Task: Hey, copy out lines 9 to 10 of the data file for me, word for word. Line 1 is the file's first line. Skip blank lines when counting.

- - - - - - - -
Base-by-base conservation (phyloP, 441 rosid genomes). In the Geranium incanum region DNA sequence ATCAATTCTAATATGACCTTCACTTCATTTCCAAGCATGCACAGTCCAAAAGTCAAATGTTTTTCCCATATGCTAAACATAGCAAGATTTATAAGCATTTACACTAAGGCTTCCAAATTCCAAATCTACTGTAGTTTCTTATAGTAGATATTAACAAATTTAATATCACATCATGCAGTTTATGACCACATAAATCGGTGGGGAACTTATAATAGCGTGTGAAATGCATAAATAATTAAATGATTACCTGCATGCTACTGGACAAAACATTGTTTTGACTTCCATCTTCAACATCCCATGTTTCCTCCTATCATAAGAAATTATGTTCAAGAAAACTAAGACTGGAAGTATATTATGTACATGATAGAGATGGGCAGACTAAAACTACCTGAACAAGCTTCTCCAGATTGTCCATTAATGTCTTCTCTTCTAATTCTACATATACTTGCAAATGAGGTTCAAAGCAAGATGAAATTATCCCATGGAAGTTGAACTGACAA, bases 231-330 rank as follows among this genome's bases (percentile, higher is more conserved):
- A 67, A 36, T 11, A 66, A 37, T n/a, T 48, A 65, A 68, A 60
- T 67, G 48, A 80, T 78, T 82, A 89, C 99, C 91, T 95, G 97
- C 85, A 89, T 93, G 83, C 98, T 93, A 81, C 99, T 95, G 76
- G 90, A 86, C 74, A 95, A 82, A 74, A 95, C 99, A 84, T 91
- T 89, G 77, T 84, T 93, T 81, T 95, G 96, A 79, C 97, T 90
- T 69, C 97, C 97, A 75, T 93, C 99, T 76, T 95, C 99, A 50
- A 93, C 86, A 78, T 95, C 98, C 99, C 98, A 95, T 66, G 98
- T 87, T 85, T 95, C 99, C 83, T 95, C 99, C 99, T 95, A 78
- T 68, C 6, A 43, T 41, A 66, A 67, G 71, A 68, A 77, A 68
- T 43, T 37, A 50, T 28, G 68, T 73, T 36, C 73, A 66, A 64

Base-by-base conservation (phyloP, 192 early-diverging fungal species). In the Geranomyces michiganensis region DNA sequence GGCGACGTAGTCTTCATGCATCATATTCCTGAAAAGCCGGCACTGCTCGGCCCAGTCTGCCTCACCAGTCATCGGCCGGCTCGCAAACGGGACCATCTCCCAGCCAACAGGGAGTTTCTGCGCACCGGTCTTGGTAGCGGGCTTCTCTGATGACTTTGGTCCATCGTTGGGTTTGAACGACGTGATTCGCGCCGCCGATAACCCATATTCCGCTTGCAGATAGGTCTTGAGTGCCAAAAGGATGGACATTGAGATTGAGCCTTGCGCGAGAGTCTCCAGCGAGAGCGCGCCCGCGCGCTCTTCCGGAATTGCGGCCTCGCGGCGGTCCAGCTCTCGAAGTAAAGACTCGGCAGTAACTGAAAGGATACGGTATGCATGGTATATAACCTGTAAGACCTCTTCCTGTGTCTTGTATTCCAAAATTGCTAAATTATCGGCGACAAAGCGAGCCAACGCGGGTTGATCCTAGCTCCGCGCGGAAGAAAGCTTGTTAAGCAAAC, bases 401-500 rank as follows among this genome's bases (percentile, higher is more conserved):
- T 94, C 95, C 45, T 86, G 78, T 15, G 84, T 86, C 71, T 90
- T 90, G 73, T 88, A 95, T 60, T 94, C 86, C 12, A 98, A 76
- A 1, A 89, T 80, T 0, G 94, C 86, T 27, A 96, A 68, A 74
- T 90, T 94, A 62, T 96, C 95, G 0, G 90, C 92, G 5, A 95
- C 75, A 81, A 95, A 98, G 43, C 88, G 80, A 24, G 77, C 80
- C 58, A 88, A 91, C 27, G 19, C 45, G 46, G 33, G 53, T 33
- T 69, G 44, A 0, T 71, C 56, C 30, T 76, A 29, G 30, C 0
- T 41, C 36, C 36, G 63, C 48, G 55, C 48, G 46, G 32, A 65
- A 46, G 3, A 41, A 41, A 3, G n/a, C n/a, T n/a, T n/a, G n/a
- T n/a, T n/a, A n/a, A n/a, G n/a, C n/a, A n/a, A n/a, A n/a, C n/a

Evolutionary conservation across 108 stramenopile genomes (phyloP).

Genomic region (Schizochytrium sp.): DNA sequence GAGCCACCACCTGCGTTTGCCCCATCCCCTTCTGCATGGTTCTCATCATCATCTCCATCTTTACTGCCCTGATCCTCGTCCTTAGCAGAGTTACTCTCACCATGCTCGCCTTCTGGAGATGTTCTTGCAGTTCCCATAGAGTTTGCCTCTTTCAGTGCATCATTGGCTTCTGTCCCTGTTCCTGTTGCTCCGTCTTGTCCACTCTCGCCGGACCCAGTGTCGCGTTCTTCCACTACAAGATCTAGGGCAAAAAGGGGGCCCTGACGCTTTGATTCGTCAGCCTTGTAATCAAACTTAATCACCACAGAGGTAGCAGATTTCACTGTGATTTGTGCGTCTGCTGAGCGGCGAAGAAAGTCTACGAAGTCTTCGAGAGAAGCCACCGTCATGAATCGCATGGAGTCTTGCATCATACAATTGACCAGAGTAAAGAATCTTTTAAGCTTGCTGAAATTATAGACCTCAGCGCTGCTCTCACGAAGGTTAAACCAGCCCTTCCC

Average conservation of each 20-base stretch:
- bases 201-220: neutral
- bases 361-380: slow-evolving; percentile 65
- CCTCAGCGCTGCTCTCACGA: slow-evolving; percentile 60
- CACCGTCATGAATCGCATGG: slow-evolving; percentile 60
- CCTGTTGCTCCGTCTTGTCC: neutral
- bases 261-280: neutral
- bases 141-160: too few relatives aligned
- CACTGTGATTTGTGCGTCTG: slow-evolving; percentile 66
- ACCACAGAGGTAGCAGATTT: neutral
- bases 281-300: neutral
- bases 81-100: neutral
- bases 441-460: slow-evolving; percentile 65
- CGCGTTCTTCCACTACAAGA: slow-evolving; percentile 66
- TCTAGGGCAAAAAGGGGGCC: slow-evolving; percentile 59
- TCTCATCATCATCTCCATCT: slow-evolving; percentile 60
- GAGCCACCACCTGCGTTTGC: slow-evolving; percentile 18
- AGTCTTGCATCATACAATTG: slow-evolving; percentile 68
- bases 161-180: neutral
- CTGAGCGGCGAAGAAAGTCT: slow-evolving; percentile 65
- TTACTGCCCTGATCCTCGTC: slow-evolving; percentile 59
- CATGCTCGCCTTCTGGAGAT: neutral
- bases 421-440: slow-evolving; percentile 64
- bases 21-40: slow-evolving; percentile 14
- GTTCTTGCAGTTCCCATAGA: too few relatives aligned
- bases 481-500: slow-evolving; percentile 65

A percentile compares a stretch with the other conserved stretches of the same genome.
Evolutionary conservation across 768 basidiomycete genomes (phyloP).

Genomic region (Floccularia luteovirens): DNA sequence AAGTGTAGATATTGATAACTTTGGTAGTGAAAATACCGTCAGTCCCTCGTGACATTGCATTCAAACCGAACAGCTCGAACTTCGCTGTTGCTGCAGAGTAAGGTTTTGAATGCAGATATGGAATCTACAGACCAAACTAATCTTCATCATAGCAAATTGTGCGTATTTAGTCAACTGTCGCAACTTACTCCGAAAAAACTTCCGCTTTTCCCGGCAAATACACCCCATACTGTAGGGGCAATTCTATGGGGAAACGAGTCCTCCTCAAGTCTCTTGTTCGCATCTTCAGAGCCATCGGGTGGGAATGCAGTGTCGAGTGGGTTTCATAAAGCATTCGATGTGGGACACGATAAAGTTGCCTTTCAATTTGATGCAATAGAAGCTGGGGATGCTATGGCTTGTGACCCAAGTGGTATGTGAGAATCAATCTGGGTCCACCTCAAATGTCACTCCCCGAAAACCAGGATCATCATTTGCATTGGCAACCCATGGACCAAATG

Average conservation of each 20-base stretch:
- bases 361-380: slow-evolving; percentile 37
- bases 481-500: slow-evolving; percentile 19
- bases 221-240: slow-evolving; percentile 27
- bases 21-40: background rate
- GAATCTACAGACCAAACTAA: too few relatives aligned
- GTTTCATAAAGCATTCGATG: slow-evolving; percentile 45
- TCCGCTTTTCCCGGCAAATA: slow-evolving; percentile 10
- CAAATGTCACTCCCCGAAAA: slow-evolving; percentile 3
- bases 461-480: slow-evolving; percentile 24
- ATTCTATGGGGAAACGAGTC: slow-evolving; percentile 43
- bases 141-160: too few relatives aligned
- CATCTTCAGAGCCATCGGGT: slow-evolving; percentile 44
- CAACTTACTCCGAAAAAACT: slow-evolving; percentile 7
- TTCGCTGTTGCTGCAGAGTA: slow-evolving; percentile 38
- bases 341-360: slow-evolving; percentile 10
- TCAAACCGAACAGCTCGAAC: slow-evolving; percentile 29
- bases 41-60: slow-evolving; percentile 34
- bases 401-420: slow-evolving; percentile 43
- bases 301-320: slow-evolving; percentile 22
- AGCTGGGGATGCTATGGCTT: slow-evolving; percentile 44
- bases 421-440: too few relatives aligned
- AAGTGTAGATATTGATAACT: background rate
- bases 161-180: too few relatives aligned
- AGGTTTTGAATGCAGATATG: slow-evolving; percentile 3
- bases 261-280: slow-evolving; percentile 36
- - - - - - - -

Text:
- T 87, T 85, T 95, C 99, C 83, T 95, C 99, C 99, T 95, A 78
- T 68, C 6, A 43, T 41, A 66, A 67, G 71, A 68, A 77, A 68